- Official Card Set Name and Card Number: 2004 Topps Traded and Rookies #T81.
- Player Name, position, team: Justin Orenduff, pitcher, Los Angeles Dodgers.
- Major League Debut: n/a.
- Last Line of Statistics: 2004 stats (Virginia Commonwealth): 15 G, 100 IP, 5-5, 33 R, 27 ER, 129 SO, 34 BB, 15 GS, 3 CG, 5 SHO, 1.18 WHIP, 2.43 ERA.
- Any special information about player: Drafted by the Dodgers #1st, June 2004. Bats: right. Throws: right.
- Number of regular Topps Cards (includes regular and traded cards only): 1. This is his first and only Topps card.
- Blurb on the back: "Justin is a huge movie buff who majored in small-business management. "One of the things I'd like to do...is my own DVD/theater place," he said. First, though, he's concentrating on his Big League dream. The 33rd overall pick in the 2004 draft, Orenduff owns a lively fastball and a wicked slider .The combination helped him go 19-5 over his first two seasons at Virginia Commonwealth."
- Commentary: Justin A. Orenduff spent his professional baseball career within the Dodgers' minor league system. Upon graduating Virginia Commonwealth, Orenduff, after being drafted by LA in 2004, was assigned to the team's Rookie League franchise in Ogden, Utah. With the Raptors, Justin would appear in 13 games, ten as the starter, earn a 2-3 record with a 4.74 ERA, 57 strikeouts, and a WHIP of 1.626 in 43.2 innings of work. In 2005, he split time with both the Vero Beach Dodgers (High A-Florida State) and the Jacksonville Suns (AA-Eastern), earning a combined 10-5 record in 26 games (25 as the starting pitcher), even earned a spot in the Florida State League All-Star Team. From 2006-2007, he remained with the Suns, going a combined 12-7 with 167 strikeouts in 37 games before finally earning the promotion to AAA-Las Vegas. Here, Orenduff struggled, going 3-7 with a 6.55 ERA and a WHIP of 1.891. After one more run (a 15 game stint in the bullpen of the Inland Empire 66ers of the California League), Orenduff retired, albeit briefly. In 2011, he re-signed with the Dodgers, joining the Rancho Cucamonga Quakes. But after nine games, an ERA of 8.74 and a WHIP of 2.118, he decided to end his career for good, never making it to the major leagues. Orenduff has found great success as a writer on both twitter (where you can follow him at @justinorenduff) and on a baseball website called Baseball Rebellion where he shares his insights on the art of pitching. According to his bio, Justin is the lead pitching instructor at ITS Baseball, Baseball Rebellions research facility.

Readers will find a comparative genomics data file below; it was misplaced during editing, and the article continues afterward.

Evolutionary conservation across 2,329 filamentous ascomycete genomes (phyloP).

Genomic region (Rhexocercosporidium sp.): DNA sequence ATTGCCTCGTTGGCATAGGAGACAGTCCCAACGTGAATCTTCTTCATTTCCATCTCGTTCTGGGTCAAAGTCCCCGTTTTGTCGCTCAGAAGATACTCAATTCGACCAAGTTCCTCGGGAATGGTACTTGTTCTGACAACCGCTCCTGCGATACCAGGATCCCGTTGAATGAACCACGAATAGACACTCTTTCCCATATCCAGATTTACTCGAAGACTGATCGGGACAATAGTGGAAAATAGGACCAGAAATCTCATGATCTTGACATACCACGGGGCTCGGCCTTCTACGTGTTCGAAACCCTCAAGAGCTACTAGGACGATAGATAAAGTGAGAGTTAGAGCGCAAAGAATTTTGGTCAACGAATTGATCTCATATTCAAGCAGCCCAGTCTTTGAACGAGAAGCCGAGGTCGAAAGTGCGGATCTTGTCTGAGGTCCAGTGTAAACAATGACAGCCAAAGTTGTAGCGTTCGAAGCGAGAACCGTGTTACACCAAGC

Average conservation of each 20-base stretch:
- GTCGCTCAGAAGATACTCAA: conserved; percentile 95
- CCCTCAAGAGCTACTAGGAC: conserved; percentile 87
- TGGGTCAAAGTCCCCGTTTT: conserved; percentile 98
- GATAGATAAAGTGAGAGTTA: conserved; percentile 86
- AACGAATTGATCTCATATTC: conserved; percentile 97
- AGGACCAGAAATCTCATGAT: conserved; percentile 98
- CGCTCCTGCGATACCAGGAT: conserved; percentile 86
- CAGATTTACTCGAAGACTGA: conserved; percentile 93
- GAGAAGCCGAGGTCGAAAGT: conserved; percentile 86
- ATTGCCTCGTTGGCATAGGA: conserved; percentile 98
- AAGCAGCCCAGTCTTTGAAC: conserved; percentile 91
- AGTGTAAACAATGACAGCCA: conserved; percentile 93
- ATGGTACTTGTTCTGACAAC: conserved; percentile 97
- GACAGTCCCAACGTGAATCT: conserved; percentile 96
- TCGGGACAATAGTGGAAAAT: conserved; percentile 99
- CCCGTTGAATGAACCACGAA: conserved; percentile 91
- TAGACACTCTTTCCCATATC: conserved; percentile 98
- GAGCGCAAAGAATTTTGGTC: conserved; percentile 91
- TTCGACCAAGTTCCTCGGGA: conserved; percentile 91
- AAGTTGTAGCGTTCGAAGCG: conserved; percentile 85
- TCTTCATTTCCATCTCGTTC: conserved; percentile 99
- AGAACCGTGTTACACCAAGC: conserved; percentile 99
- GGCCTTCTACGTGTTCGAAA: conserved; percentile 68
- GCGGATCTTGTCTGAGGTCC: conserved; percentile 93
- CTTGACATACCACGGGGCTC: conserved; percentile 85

- Lo-Hi Beckett value: $0.30-$0.75.
- How many cards of this player do I own?: 1 card.
Tomorrow's card will be: 1990 Topps #539. Post will arrive at 1:00 PM CST. Flash back with the blog tomorrow.